The 300-million-year-old shark's teeth were the first sign that it might be a distinct species.
Tarantulas are among the most notorious spiders, due in part to their size, vibrant colors and prevalence throughout the world. But one thing most people don't know is that tarantulas are homebodies. Females and their young rarely leave their burrows and only mature males will wander to seek out a mate. How then did such a sedentary spider come to inhabit six out of seven continents?
Large-scale supercomputer simulations at the atomic level show that the dominant G form variant of the COVID-19-causing virus is more infectious partly because of its greater ability to readily bind to its target host receptor in the body, compared to other variants. These research results from a Los Alamos National Laboratory-led team illuminate the mechanism of both infection by the G form and antibody resistance against it, which could help in future vaccine development.
Are forest fires a threat to the imperiled Spotted Owl? For years, different groups of scientists assumed so, but a new study turns this assumption on its head. Researchers from the John Muir Project, Pennsylvania State University, and Wild Nature Institute found that these previous studies consistently had a serious methodological flaw: they failed to take into account the impact of post-fire logging on Spotted Owls.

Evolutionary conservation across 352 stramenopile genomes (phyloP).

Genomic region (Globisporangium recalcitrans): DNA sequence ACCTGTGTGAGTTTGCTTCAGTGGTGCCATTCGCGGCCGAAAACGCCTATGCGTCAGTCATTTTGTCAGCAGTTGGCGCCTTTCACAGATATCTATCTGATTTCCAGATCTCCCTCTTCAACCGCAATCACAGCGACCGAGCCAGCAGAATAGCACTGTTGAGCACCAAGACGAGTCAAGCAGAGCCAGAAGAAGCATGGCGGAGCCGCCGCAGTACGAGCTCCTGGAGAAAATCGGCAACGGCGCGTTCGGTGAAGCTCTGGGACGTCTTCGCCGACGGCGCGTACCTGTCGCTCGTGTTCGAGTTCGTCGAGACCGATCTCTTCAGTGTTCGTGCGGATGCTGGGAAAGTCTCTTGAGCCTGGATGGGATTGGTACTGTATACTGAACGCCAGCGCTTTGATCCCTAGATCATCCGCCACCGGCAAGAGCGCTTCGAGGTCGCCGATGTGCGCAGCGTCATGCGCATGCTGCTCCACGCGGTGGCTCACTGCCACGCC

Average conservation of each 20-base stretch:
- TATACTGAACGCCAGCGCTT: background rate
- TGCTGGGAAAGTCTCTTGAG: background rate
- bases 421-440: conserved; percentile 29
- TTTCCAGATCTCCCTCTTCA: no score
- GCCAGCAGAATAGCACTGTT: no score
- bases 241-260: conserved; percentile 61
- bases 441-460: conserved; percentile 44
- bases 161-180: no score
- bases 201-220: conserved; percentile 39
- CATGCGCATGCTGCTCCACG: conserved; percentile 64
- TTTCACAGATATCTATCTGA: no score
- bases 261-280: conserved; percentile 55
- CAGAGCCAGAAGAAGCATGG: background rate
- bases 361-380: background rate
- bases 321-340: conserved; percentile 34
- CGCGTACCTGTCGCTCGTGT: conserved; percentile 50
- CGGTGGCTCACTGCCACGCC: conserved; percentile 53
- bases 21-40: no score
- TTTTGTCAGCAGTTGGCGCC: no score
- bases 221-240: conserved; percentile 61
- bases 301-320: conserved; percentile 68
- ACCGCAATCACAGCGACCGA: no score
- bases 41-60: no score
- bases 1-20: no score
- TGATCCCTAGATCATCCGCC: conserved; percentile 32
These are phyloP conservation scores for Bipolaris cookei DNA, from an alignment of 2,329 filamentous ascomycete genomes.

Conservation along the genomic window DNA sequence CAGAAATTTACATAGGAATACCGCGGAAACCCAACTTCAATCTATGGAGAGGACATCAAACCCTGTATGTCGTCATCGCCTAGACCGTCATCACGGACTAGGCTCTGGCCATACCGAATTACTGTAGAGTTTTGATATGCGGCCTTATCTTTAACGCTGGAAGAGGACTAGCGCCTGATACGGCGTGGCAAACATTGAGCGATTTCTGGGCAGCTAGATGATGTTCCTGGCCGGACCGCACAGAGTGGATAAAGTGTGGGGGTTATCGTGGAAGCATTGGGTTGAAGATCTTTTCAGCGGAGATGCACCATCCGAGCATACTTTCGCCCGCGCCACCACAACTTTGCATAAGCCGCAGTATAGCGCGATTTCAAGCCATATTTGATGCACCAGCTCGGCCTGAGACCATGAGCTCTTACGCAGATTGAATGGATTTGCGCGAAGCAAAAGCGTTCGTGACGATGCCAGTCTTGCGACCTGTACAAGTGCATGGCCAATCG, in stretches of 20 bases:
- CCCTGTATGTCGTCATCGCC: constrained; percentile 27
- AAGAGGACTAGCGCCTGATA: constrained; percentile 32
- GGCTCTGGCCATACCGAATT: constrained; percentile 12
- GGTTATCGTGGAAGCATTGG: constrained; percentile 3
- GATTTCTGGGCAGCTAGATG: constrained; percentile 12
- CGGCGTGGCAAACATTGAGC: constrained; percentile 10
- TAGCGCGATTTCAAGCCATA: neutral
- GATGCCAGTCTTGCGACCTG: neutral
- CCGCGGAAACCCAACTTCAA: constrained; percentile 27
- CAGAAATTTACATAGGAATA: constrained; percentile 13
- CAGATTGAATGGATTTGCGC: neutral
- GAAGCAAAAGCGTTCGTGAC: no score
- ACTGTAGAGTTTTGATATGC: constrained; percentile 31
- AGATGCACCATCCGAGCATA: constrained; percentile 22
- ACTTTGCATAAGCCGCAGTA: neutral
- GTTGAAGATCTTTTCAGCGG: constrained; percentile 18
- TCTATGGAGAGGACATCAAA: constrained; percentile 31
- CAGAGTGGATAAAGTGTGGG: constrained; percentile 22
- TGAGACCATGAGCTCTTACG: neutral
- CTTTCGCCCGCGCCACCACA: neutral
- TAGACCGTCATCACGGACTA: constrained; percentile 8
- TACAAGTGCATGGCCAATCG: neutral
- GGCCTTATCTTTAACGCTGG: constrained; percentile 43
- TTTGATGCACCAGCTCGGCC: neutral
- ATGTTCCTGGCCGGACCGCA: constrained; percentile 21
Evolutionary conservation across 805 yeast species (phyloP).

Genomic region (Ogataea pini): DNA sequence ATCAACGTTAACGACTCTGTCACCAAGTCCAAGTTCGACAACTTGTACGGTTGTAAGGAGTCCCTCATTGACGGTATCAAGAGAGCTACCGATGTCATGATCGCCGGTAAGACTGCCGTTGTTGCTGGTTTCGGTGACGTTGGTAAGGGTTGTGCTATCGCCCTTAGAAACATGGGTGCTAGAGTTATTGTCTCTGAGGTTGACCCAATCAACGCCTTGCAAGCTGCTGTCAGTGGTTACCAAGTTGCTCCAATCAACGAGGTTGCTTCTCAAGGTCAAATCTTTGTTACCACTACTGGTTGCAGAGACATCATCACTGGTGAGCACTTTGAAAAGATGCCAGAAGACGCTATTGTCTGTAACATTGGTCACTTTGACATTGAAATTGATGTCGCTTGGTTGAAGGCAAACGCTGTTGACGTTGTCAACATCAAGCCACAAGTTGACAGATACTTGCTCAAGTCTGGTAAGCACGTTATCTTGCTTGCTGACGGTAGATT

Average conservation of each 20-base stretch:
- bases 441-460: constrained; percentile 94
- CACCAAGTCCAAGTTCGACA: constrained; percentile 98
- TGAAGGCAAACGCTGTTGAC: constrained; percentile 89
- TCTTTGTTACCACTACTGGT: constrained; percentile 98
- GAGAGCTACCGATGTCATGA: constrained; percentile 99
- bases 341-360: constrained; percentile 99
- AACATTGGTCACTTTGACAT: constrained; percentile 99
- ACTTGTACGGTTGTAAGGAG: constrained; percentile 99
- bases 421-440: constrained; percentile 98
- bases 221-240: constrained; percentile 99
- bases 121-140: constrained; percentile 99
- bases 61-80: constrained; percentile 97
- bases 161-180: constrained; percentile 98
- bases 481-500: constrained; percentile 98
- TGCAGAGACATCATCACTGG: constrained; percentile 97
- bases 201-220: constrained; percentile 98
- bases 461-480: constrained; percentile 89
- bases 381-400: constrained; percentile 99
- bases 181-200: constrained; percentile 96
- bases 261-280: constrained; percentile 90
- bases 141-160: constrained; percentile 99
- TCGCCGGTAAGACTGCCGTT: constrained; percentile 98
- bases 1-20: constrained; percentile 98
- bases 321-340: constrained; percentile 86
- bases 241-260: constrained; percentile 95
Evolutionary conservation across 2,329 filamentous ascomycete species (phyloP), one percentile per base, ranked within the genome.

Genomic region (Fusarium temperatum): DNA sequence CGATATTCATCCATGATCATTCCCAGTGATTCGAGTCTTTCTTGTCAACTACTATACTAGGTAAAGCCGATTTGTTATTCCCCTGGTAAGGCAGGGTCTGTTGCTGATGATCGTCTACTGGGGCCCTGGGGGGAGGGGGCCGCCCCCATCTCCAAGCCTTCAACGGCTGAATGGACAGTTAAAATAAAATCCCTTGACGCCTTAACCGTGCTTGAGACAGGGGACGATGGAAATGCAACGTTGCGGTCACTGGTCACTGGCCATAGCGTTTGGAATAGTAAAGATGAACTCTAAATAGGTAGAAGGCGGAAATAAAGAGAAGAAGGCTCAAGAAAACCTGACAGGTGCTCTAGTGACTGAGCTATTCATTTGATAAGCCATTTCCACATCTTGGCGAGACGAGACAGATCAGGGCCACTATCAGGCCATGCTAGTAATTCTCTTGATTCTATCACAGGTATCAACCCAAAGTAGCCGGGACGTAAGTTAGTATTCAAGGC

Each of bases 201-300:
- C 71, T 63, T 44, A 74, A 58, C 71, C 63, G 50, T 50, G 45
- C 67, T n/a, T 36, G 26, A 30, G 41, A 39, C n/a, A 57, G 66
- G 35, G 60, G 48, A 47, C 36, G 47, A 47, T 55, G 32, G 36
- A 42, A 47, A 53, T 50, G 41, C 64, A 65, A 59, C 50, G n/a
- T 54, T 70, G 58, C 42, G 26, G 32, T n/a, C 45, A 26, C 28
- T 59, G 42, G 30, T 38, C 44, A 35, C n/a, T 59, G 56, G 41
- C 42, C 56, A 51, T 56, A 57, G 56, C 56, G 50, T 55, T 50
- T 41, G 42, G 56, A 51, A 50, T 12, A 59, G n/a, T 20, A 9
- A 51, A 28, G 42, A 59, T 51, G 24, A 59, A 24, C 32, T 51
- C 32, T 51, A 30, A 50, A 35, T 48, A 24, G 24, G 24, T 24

Tule elk are treasured creatures in California, and for years, animal rights groups have butted heads with the Point Reyes National Seashore over its practice of keeping elk fenced away from nearby cattle ranches.
The nervous system is the internet of the human body and can in the same way transfer signals over long distances very quickly. Some of the most important elements in this signaling are the axons. They are projections of the nerve cells which send signals to other nerve cells or muscles. For instance, axons that jut out from nerve cells in the spinal cord can be over one meter long.
Scientists have called for the use of climate projections in conservation planning, to ensure that areas most at risk from biodiversity loss and climate impacts are protected. Protected areas are often created in areas of low population density and remote locations, rather than because of their biodiversity conservation potential. Conservation planning in tropical forests especially tends to be less rigorous and climate rarely taken into account, they said.
Collaborative research of the University of Jyvaskyla and Natural Research Institute Finland presents new evidence of the effects of enriched rearing on well-being of aquaculture fishes. The research demonstrates that stone enrichments that have been previously conditioned in lake water significantly improve survival of fish compared to clean stones. Also a higher number of stones has a similar positive effect. The results have practical implications for prevention of aquaculture diseases. The study was published in Antibiotics in March 2021.
Snow cover in the Alps has been melting almost three days earlier per decade since the 1960s. This trend is temperature-related and cannot be compensated by heavier snowfall. By the end of the century, snow cover at 2,500 meters could disappear a month earlier than today, as simulations by environmental scientists at the University of Basel demonstrate.